It is said that, "There are always two sides to a story and sometimes it is even three". I do not know what the third side of the GFA, GBC-StarTimes issue with the television rights of the Ghana Premier League and the FA Cup is at this moment. I however remember saying on Sunday Night Live on GTV Sports+ that, in determining what would be best for our football on the television rights issue, there was the need to find out what the international best practice is.
Television rights and its associated matters are one important aspect of not just football but in fact, any of today’s business. Until in recent years, the Ghana Football Association (GFA) had not taken television rights issues seriously. The GFA’s realisation that, it could no longer gloss over that aspect of the football business was one of the positive notes of the old administration.
It was only normal for the new GFA, under leadership of Kurt Okraku to immediately open the door for bids for the television rights of the Ghana Premier League and the FA Cup. That StarTimes won rights for both the Ghana Premier League and the FA Cup was no surprise. It is not difficult to explain why. StarTimes’ initial relationship with the GFA, which was annulled by Kurt’s administration, and the fact that, Kurt’s Proton Sports firm, had something to do with the brokering of the initial StarTimes deal, made it difficult for any of the bidders except StarTimes to win.
This is just one of the views flying in and around the football space. Transparency questions are being asked with some journalists daring to doubt the integrity of the entire bidding process. It is safe to say that the journalists questioning the propriety of the bidding process and how it ended, have no real evidence of impropriety against the GFA. But, is it not naïve to also dismiss the questions being asked?
The first StarTimes deal with the GFA was fraught with controversy. One would have thought that, the new one would be free of problems especially at its birth. I have read the statements by both the Ghana Broadcasting Corporation (GBC) and the GFA. It is true GBC made a relatively better financial offer and the GFA is right to say that, “evaluation of bids is not only about the financials but includes all conditions”. GBC further raises a valid point concerning their reach, how accessible local football would have been to the public because their free to air platforms.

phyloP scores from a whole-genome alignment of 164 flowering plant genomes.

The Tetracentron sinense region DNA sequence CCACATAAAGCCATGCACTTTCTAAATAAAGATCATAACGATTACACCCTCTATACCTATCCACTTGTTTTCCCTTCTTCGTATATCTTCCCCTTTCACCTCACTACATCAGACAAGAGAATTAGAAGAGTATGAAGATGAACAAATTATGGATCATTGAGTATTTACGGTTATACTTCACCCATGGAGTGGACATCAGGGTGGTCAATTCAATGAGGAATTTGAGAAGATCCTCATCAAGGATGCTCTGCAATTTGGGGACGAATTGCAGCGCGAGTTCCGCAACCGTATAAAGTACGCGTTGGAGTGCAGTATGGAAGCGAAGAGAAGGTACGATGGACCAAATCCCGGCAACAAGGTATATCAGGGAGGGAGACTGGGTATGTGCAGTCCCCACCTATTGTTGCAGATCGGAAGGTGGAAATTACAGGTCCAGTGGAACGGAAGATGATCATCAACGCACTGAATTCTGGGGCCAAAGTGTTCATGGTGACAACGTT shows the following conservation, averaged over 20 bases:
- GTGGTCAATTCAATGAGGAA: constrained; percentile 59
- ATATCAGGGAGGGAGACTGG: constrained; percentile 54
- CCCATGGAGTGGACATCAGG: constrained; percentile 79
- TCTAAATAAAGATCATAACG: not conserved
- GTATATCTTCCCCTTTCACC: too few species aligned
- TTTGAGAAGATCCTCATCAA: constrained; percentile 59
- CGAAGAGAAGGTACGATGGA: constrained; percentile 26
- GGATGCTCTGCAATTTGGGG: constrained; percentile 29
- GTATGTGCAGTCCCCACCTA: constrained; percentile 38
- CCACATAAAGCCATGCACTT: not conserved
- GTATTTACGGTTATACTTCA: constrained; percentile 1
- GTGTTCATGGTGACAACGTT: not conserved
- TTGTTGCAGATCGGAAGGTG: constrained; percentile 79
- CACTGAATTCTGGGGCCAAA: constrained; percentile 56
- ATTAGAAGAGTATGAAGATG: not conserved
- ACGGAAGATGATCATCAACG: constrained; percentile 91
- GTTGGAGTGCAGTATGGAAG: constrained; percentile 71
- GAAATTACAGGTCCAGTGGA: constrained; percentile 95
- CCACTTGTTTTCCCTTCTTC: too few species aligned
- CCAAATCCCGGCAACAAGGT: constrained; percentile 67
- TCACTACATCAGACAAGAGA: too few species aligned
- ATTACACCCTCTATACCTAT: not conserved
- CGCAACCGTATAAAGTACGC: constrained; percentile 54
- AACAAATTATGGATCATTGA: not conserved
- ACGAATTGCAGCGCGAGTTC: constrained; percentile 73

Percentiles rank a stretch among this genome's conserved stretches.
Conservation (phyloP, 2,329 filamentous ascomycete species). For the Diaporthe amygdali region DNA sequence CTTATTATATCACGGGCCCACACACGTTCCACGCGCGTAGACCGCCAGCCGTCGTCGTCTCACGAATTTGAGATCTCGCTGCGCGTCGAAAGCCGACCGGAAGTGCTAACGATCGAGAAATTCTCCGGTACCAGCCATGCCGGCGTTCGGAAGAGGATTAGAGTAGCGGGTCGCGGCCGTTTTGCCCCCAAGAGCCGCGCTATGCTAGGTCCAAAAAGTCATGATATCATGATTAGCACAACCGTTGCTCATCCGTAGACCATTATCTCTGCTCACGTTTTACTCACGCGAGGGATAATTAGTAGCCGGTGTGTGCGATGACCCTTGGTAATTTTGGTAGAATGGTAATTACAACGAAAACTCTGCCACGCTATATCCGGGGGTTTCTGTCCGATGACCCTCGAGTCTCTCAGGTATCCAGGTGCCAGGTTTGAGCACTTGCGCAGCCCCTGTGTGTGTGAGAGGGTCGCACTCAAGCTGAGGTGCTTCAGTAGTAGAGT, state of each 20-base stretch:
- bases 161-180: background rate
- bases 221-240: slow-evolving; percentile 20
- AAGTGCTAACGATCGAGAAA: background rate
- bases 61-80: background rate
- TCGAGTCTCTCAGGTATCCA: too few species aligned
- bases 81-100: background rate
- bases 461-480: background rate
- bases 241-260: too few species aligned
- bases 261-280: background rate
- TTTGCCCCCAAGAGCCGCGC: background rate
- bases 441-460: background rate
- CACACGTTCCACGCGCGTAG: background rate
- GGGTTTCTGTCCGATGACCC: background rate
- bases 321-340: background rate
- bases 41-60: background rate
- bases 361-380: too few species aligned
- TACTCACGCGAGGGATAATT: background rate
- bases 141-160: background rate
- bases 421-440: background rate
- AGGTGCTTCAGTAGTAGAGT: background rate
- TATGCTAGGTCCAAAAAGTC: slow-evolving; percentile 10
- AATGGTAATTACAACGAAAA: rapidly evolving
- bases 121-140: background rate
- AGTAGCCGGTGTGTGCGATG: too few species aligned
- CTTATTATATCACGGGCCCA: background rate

There is also wisdom in the argument they advanced on how they invested in the game during the normalisation days. The state-owned media, however shot itself in the foot, by demanding a 30 per cent share on all title sponsorships. That is not done. It is incredible. It is insensitive. Why GBC made that demand intrigues me just the same way the tolerance the GFA had for late bids amazes me. Is the GFA’s act a proper corporate governance procedure?
It can be assumed that, perhaps being the national broadcaster, the GFA found it prudent to entertain late bids. The other legitimate question to ask is: If the GFA had the patience for late bids from GBC, why did they not discuss the 30 per cent issue to iron out their difference with the state broadcaster?
Again, who are the other media houses that sent their bids apart from GBC and StarTimes? Should we not know in an era of transparency or we are not there yet? My take is that, this television rights issue raises more questions and that situation does not inspire greater confidence at a time GFA wants to be seen differently. They must tread cautiously for it is too early in the day to be saddled with avoidable controversies as a new administration.